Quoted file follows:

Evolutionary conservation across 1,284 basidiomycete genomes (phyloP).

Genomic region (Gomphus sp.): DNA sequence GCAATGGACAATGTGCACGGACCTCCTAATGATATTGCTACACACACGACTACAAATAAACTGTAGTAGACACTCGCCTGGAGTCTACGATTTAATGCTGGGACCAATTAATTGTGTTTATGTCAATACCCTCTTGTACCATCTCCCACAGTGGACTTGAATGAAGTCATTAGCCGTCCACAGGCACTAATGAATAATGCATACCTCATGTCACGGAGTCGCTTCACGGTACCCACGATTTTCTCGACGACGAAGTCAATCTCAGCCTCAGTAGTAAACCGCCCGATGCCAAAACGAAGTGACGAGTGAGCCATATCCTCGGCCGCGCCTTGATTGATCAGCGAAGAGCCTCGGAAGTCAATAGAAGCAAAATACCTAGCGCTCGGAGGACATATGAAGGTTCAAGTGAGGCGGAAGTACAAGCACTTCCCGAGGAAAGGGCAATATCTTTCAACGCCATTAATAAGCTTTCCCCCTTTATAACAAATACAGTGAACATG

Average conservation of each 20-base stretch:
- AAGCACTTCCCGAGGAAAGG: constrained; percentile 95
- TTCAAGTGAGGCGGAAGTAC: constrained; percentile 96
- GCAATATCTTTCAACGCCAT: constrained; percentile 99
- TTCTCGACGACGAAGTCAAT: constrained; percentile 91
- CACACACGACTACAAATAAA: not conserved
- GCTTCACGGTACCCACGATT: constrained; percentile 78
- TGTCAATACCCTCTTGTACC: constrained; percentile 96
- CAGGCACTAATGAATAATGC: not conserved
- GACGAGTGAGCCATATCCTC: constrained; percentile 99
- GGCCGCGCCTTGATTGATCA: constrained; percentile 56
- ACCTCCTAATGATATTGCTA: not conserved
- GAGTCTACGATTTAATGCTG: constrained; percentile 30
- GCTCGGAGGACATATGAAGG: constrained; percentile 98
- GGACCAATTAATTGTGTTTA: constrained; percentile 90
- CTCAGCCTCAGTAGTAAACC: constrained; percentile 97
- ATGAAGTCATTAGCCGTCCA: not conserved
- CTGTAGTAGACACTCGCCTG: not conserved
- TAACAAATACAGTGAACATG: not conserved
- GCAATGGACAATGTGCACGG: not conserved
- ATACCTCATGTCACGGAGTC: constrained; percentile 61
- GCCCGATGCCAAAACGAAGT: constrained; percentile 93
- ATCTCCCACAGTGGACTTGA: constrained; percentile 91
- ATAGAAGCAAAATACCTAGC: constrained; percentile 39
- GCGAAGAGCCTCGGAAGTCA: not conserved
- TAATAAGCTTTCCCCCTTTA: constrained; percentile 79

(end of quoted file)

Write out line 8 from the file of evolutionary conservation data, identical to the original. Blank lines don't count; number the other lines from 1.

- CACACACGACTACAAATAAA: not conserved